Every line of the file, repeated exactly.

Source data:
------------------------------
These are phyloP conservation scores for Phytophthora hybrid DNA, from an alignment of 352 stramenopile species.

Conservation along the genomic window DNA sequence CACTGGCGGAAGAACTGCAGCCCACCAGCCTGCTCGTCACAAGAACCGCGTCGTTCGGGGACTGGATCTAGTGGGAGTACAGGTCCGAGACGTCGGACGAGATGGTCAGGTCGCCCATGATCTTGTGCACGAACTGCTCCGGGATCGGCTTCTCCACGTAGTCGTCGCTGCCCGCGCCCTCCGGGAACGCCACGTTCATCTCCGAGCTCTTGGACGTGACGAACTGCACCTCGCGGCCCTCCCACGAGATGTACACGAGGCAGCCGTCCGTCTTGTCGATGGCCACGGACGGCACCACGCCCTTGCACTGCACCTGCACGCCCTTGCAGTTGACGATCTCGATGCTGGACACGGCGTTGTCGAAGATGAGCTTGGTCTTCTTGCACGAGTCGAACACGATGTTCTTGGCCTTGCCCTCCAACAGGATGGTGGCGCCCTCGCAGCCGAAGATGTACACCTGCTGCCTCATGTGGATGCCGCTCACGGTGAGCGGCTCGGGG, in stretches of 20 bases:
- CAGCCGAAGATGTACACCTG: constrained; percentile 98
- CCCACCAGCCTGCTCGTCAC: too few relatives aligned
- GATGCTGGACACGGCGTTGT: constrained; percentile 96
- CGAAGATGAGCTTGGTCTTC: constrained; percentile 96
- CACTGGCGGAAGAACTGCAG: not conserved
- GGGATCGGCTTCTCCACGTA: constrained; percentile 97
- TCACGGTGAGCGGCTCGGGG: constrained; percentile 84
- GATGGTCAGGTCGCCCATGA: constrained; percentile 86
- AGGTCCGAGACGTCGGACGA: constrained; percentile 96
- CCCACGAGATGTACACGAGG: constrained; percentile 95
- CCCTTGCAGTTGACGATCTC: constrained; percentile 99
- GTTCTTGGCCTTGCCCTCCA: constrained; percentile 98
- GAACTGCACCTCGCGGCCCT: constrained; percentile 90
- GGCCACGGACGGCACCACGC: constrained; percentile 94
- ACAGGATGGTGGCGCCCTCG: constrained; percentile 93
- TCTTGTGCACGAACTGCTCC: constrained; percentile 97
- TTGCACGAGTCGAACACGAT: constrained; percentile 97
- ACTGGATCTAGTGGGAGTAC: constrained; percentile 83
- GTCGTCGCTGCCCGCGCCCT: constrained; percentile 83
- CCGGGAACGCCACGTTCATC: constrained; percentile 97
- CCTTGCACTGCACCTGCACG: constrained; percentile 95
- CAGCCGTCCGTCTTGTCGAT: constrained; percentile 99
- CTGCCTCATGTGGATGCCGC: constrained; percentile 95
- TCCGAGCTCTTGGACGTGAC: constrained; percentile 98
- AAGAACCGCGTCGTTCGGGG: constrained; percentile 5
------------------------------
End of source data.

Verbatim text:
These are phyloP conservation scores for Phytophthora hybrid DNA, from an alignment of 352 stramenopile species.

Conservation along the genomic window DNA sequence CACTGGCGGAAGAACTGCAGCCCACCAGCCTGCTCGTCACAAGAACCGCGTCGTTCGGGGACTGGATCTAGTGGGAGTACAGGTCCGAGACGTCGGACGAGATGGTCAGGTCGCCCATGATCTTGTGCACGAACTGCTCCGGGATCGGCTTCTCCACGTAGTCGTCGCTGCCCGCGCCCTCCGGGAACGCCACGTTCATCTCCGAGCTCTTGGACGTGACGAACTGCACCTCGCGGCCCTCCCACGAGATGTACACGAGGCAGCCGTCCGTCTTGTCGATGGCCACGGACGGCACCACGCCCTTGCACTGCACCTGCACGCCCTTGCAGTTGACGATCTCGATGCTGGACACGGCGTTGTCGAAGATGAGCTTGGTCTTCTTGCACGAGTCGAACACGATGTTCTTGGCCTTGCCCTCCAACAGGATGGTGGCGCCCTCGCAGCCGAAGATGTACACCTGCTGCCTCATGTGGATGCCGCTCACGGTGAGCGGCTCGGGG, in stretches of 20 bases:
- CAGCCGAAGATGTACACCTG: constrained; percentile 98
- CCCACCAGCCTGCTCGTCAC: too few relatives aligned
- GATGCTGGACACGGCGTTGT: constrained; percentile 96
- CGAAGATGAGCTTGGTCTTC: constrained; percentile 96
- CACTGGCGGAAGAACTGCAG: not conserved
- GGGATCGGCTTCTCCACGTA: constrained; percentile 97
- TCACGGTGAGCGGCTCGGGG: constrained; percentile 84
- GATGGTCAGGTCGCCCATGA: constrained; percentile 86
- AGGTCCGAGACGTCGGACGA: constrained; percentile 96
- CCCACGAGATGTACACGAGG: constrained; percentile 95
- CCCTTGCAGTTGACGATCTC: constrained; percentile 99
- GTTCTTGGCCTTGCCCTCCA: constrained; percentile 98
- GAACTGCACCTCGCGGCCCT: constrained; percentile 90
- GGCCACGGACGGCACCACGC: constrained; percentile 94
- ACAGGATGGTGGCGCCCTCG: constrained; percentile 93
- TCTTGTGCACGAACTGCTCC: constrained; percentile 97
- TTGCACGAGTCGAACACGAT: constrained; percentile 97
- ACTGGATCTAGTGGGAGTAC: constrained; percentile 83
- GTCGTCGCTGCCCGCGCCCT: constrained; percentile 83
- CCGGGAACGCCACGTTCATC: constrained; percentile 97
- CCTTGCACTGCACCTGCACG: constrained; percentile 95
- CAGCCGTCCGTCTTGTCGAT: constrained; percentile 99
- CTGCCTCATGTGGATGCCGC: constrained; percentile 95
- TCCGAGCTCTTGGACGTGAC: constrained; percentile 98
- AAGAACCGCGTCGTTCGGGG: constrained; percentile 5